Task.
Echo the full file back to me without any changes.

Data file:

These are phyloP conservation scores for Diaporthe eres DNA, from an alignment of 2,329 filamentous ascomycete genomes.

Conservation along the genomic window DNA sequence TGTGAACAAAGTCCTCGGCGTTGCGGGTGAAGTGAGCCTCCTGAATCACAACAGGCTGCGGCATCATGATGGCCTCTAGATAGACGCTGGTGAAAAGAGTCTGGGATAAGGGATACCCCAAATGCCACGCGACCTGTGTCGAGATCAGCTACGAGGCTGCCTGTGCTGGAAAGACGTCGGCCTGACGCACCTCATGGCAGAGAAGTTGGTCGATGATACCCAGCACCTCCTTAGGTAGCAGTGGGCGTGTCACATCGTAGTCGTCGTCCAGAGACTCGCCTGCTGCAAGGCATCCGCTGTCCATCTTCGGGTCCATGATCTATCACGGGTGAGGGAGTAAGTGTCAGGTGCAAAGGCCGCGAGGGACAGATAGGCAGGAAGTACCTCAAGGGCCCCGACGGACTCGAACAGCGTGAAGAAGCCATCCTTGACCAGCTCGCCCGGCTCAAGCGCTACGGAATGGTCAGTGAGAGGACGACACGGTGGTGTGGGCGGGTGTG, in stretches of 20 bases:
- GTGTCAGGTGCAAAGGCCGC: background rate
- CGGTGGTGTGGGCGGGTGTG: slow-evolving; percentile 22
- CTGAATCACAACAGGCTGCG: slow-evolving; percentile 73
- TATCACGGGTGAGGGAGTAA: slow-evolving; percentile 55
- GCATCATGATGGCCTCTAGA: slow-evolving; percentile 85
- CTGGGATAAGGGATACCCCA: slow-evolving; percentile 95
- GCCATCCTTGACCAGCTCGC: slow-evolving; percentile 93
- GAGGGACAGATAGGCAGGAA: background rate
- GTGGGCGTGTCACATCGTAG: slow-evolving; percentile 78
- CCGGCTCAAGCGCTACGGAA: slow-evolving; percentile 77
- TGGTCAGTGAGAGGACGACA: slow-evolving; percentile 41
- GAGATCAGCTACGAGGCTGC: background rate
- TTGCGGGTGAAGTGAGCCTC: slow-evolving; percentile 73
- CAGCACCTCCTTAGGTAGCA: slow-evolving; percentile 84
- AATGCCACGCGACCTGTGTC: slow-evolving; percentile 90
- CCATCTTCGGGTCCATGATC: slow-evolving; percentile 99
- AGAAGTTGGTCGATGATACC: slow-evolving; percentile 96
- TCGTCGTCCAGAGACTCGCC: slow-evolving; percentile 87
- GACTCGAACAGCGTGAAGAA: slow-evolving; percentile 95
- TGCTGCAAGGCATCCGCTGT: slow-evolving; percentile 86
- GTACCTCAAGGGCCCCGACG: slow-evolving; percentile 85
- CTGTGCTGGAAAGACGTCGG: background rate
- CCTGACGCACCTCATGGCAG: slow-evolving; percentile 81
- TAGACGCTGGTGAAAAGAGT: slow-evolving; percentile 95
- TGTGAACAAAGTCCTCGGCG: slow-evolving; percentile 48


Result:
These are phyloP conservation scores for Diaporthe eres DNA, from an alignment of 2,329 filamentous ascomycete genomes.

Conservation along the genomic window DNA sequence TGTGAACAAAGTCCTCGGCGTTGCGGGTGAAGTGAGCCTCCTGAATCACAACAGGCTGCGGCATCATGATGGCCTCTAGATAGACGCTGGTGAAAAGAGTCTGGGATAAGGGATACCCCAAATGCCACGCGACCTGTGTCGAGATCAGCTACGAGGCTGCCTGTGCTGGAAAGACGTCGGCCTGACGCACCTCATGGCAGAGAAGTTGGTCGATGATACCCAGCACCTCCTTAGGTAGCAGTGGGCGTGTCACATCGTAGTCGTCGTCCAGAGACTCGCCTGCTGCAAGGCATCCGCTGTCCATCTTCGGGTCCATGATCTATCACGGGTGAGGGAGTAAGTGTCAGGTGCAAAGGCCGCGAGGGACAGATAGGCAGGAAGTACCTCAAGGGCCCCGACGGACTCGAACAGCGTGAAGAAGCCATCCTTGACCAGCTCGCCCGGCTCAAGCGCTACGGAATGGTCAGTGAGAGGACGACACGGTGGTGTGGGCGGGTGTG, in stretches of 20 bases:
- GTGTCAGGTGCAAAGGCCGC: background rate
- CGGTGGTGTGGGCGGGTGTG: slow-evolving; percentile 22
- CTGAATCACAACAGGCTGCG: slow-evolving; percentile 73
- TATCACGGGTGAGGGAGTAA: slow-evolving; percentile 55
- GCATCATGATGGCCTCTAGA: slow-evolving; percentile 85
- CTGGGATAAGGGATACCCCA: slow-evolving; percentile 95
- GCCATCCTTGACCAGCTCGC: slow-evolving; percentile 93
- GAGGGACAGATAGGCAGGAA: background rate
- GTGGGCGTGTCACATCGTAG: slow-evolving; percentile 78
- CCGGCTCAAGCGCTACGGAA: slow-evolving; percentile 77
- TGGTCAGTGAGAGGACGACA: slow-evolving; percentile 41
- GAGATCAGCTACGAGGCTGC: background rate
- TTGCGGGTGAAGTGAGCCTC: slow-evolving; percentile 73
- CAGCACCTCCTTAGGTAGCA: slow-evolving; percentile 84
- AATGCCACGCGACCTGTGTC: slow-evolving; percentile 90
- CCATCTTCGGGTCCATGATC: slow-evolving; percentile 99
- AGAAGTTGGTCGATGATACC: slow-evolving; percentile 96
- TCGTCGTCCAGAGACTCGCC: slow-evolving; percentile 87
- GACTCGAACAGCGTGAAGAA: slow-evolving; percentile 95
- TGCTGCAAGGCATCCGCTGT: slow-evolving; percentile 86
- GTACCTCAAGGGCCCCGACG: slow-evolving; percentile 85
- CTGTGCTGGAAAGACGTCGG: background rate
- CCTGACGCACCTCATGGCAG: slow-evolving; percentile 81
- TAGACGCTGGTGAAAAGAGT: slow-evolving; percentile 95
- TGTGAACAAAGTCCTCGGCG: slow-evolving; percentile 48